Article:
All Things Fire

I purposefully skipped doing dailies in GW2 for three days.

Nor did I log in, for that matter.

No dramatic reason. I caught a cold over the weekend, felt sick and tired most of the time, got bored of the same old routine and made a purposeful decision to strike out all the daily chore items on the ol’ checklist and went and did something else.

Like sleep a lot, read, watch Netflix and play Path of Exile.


The latest build-copy experiment is a Firestorm witch elementalist.

I got bored playing Marauders, didn’t feel like a Ranger, and wanted a spellcaster. But since I am partial to all things fire, and have gotten the furthest on fiery Marauder types, I went looking for a build that was based around a fire spell.

PewPewPew’s cheap Firestorm build sounded perfect. (Especially since I play self found.)

So far it’s been working pretty darned well, up until level 69 or so, despite a gaping hole in cold resistance that I was too lazy to shore up (since that would involve pausing and thinking about gear.)

Getting one shot by map bosses that use cold attacks finally slowed my progress to a halt.

I was grumpily thinking that I might have to farm the next couple of days for appropriately acceptable gear, but a random belt dropped tonight with 35% cold resistance and a unique amulet with 30% hp and mana leech. I swapped both in for the hell of it, and it seems to have done the trick for the time being.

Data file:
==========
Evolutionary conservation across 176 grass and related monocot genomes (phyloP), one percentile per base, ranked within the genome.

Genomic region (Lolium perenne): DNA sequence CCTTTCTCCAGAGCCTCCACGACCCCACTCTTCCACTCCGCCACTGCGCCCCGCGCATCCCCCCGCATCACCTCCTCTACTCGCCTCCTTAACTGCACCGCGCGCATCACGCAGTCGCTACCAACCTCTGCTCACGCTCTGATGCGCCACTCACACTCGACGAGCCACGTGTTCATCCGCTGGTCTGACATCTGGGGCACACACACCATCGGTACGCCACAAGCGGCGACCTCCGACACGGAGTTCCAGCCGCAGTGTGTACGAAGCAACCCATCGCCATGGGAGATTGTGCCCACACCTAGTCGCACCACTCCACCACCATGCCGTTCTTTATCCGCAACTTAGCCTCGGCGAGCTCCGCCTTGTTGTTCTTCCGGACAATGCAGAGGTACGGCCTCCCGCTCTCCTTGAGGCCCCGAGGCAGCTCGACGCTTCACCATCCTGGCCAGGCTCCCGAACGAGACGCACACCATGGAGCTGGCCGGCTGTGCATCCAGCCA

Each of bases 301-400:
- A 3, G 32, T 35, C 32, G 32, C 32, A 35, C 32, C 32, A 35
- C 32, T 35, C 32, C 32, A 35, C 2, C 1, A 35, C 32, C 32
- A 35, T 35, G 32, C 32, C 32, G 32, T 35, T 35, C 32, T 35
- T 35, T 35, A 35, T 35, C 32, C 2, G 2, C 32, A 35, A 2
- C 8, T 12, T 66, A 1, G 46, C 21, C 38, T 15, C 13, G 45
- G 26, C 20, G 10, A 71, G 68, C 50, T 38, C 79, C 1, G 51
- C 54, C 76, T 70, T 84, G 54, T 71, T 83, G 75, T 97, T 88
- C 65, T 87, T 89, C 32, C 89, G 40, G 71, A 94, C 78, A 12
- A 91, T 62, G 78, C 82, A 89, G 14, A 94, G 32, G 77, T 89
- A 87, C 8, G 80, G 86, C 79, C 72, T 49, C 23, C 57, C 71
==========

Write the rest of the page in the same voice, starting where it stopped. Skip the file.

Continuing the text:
Not bad, considering I haven’t taken the time and effort to figure out how to craft / get my hands on ‘proper’ statted rares, nor have I even slotted all the skill gems the build tells me I’m supposed to yet.

The latest essence league has been a pretty big help on the novice but stubbornly selffound player front. Essences provide a way for quick rolling rares with one desirable stat.

Find a good white wand, look for the spell damage % essence, roll it, and if it’s better than what I have, put it on. Done.

Find armor, look for the +life essence, roll up a random rare with added life, hope for some good elemental resistance rolls, and swap it in if it’s better. Done.

A lot more painless than just randomly rolling rares with an alchemy orb or settling badly for a blue magic item.

I’m still really fond of Path of Exile. I play it infrequently and at a fairly casual level, yet it still manages to engage and entertain whenever I get the urge to dip in.

I guess part of why I consciously decided to ignore GW2 dailies is a kind of “See, I’m not addicted” declaration. It’s not an uncontrollable habit, in other words.

Not that I have to prove this to anyone, but now and then, I guess I just like to test it for myself.

People talk a lot about MMO or game “addiction,” and while I don’t deny that it can be a real problem for some people (eg. I know someone in real life right now that has an almost -obsessive- compulsion to play Pokemon Go), I guess I’m just curious why I haven’t felt this way for more than a decade now.

I’ll admit I was unhealthily obsessed with my very first MUD. Even while offline, I would be living, breathing, thinking about the next steps and goals. I probably would not have been able to take a conscious couple of days off then.